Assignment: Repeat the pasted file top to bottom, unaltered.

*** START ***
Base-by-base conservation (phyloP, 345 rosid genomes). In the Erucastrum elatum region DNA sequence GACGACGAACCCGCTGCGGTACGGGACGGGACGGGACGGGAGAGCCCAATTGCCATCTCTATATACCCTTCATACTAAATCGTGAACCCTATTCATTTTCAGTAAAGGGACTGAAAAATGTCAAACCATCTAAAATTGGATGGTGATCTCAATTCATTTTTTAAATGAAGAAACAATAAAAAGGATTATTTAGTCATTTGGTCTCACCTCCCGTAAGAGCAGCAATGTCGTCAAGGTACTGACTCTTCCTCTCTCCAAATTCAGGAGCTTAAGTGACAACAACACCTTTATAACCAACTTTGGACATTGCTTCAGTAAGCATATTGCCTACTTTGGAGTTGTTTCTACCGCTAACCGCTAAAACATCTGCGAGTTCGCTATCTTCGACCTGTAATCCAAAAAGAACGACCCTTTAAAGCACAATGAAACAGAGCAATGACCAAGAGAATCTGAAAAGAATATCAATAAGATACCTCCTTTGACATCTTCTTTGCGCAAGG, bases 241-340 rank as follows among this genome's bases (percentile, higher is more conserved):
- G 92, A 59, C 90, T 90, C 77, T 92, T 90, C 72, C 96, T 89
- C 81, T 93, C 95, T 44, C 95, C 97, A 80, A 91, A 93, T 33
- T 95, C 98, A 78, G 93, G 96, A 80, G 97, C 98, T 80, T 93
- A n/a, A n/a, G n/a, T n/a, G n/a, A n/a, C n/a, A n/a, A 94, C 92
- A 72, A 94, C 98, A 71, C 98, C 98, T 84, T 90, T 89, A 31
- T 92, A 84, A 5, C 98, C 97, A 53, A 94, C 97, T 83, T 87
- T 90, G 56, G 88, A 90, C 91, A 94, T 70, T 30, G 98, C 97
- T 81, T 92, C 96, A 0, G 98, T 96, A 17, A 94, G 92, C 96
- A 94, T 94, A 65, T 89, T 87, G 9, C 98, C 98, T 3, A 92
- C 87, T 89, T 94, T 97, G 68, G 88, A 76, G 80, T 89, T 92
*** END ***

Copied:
Base-by-base conservation (phyloP, 345 rosid genomes). In the Erucastrum elatum region DNA sequence GACGACGAACCCGCTGCGGTACGGGACGGGACGGGACGGGAGAGCCCAATTGCCATCTCTATATACCCTTCATACTAAATCGTGAACCCTATTCATTTTCAGTAAAGGGACTGAAAAATGTCAAACCATCTAAAATTGGATGGTGATCTCAATTCATTTTTTAAATGAAGAAACAATAAAAAGGATTATTTAGTCATTTGGTCTCACCTCCCGTAAGAGCAGCAATGTCGTCAAGGTACTGACTCTTCCTCTCTCCAAATTCAGGAGCTTAAGTGACAACAACACCTTTATAACCAACTTTGGACATTGCTTCAGTAAGCATATTGCCTACTTTGGAGTTGTTTCTACCGCTAACCGCTAAAACATCTGCGAGTTCGCTATCTTCGACCTGTAATCCAAAAAGAACGACCCTTTAAAGCACAATGAAACAGAGCAATGACCAAGAGAATCTGAAAAGAATATCAATAAGATACCTCCTTTGACATCTTCTTTGCGCAAGG, bases 241-340 rank as follows among this genome's bases (percentile, higher is more conserved):
- G 92, A 59, C 90, T 90, C 77, T 92, T 90, C 72, C 96, T 89
- C 81, T 93, C 95, T 44, C 95, C 97, A 80, A 91, A 93, T 33
- T 95, C 98, A 78, G 93, G 96, A 80, G 97, C 98, T 80, T 93
- A n/a, A n/a, G n/a, T n/a, G n/a, A n/a, C n/a, A n/a, A 94, C 92
- A 72, A 94, C 98, A 71, C 98, C 98, T 84, T 90, T 89, A 31
- T 92, A 84, A 5, C 98, C 97, A 53, A 94, C 97, T 83, T 87
- T 90, G 56, G 88, A 90, C 91, A 94, T 70, T 30, G 98, C 97
- T 81, T 92, C 96, A 0, G 98, T 96, A 17, A 94, G 92, C 96
- A 94, T 94, A 65, T 89, T 87, G 9, C 98, C 98, T 3, A 92
- C 87, T 89, T 94, T 97, G 68, G 88, A 76, G 80, T 89, T 92